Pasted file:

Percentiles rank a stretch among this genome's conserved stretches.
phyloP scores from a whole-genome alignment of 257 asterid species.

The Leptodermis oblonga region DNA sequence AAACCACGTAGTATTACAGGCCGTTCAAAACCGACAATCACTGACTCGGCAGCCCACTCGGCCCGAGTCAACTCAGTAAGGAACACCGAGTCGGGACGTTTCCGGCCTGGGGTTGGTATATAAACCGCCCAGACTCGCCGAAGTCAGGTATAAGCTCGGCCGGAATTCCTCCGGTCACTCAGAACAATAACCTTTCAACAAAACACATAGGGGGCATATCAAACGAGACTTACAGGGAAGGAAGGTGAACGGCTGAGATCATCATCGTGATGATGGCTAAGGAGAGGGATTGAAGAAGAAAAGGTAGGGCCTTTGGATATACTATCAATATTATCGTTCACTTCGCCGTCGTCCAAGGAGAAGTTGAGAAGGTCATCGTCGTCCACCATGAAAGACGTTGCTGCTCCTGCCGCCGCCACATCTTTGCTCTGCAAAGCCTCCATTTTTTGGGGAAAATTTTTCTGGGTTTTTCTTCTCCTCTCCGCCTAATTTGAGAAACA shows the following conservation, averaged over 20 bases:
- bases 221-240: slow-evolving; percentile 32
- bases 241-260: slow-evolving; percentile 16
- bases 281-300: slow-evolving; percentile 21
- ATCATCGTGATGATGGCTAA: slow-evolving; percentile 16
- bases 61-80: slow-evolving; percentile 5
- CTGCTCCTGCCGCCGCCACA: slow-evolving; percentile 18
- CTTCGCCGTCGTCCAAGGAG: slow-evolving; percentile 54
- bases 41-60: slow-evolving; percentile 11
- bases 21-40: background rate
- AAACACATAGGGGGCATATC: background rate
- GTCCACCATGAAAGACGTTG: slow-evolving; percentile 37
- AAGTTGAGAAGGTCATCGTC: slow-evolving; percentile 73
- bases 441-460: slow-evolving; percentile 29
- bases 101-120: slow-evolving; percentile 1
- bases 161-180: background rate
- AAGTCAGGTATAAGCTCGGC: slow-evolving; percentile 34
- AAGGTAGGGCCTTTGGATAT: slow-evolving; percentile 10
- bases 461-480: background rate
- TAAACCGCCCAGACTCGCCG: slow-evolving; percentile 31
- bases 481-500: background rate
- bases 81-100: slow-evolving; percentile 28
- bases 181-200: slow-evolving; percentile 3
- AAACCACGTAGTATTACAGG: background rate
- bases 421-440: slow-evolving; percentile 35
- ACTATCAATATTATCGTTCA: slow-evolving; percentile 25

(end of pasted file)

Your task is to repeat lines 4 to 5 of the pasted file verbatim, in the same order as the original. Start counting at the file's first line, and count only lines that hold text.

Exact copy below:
- bases 221-240: slow-evolving; percentile 32
- bases 241-260: slow-evolving; percentile 16